“I want to highlight how important international collaboration and connection are in this small world of shellfish hatchery science and development,” says Wikfors.  

Last year, Cawthron authorized its New Zealand manufacturer to sell Wikfors’ lab 100 CUDLS acrylic cones that now propel the family-based breeding program forward.

From mussels to oysters
It was almost 20 years ago when Cawthron announced its success in rearing New Zealand’s iconic Greenshell mussel under hatchery conditions. The invention of the Cawthron Ultra Density Larval rearing tank was a product of this research.  

Its enhanced larval density results in “dramatic increases in efficiency and reliability beyond other rearing units,” Hatchery International reported in a profile of Cawthron in 2018.  

Now, U.S. researchers are turning the technology to the family-based breeding of the Eastern oyster. The key to its success is the ability to make specific genetic crosses while producing many families, simultaneously. This results in gaining genetic advances faster.

Flexible racking structure for cones
Milford’s research chemist, George Sennefelder, has customized a culture system featuring the acrylic cones purchased by the Northeast Fisheries Science Center, part of NOAA. For the pilot project, he has built a rack that can hold up to 56 of the individual cones. Into each 2.5-litre cone flow two pipes, one supplying filtered seawater and algae from a header tank, and a second providing air. A fluorometer measures how much algae are actually in the water so that “we can control that mix,” Sennefelder adds.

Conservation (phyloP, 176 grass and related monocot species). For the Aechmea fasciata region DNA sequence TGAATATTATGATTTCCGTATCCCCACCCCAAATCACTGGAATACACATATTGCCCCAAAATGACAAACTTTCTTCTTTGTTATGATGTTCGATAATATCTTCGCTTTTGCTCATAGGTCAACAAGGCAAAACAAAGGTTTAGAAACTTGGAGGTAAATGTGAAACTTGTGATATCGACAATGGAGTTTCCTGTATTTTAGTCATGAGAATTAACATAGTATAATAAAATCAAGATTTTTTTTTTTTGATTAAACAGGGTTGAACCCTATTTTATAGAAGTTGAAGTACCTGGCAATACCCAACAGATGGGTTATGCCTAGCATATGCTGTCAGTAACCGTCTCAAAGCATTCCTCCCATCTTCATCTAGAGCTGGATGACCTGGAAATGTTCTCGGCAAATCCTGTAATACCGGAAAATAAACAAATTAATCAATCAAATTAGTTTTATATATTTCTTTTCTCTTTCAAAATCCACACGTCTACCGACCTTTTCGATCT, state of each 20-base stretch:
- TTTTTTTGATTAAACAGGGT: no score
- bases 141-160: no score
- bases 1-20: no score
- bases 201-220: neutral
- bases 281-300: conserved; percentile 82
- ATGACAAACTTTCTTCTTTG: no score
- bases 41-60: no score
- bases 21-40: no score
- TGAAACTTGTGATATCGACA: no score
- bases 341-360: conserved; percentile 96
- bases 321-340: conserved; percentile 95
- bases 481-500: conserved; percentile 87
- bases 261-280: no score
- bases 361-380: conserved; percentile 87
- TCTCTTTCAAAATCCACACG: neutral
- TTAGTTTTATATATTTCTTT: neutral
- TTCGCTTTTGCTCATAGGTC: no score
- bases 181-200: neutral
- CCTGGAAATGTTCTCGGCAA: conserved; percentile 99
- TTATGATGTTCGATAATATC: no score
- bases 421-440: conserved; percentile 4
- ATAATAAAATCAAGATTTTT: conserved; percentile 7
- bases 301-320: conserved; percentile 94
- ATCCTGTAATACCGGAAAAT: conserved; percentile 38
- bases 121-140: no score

The racking structure for the cones has a much smaller footprint than that of a traditional system—about one-fifth the space. Although Milford has what Wikfors calls a “big tank farm building,” this space efficiency is still a major advantage.

Sennefelder opted to construct the support structure of fiberglass, a material he has been using for the last few years in wet labs. “There are no health risks to the animals. Nothing leaches off of it,” he notes. It is also “completely adaptable,” accommodating farther separation of the cones, for example.  

Another design innovation Sennefelder introduced, was to divide the racking system into quarters. Because of this, researchers will be able to experiment with different flow rates, water volumes, and concentrations of algae.  

“It is a continuous flow-through environment,” Wikfors emphasizes. This translates into “significantly less hands-on work,” resulting in both reduced labor and handling loss.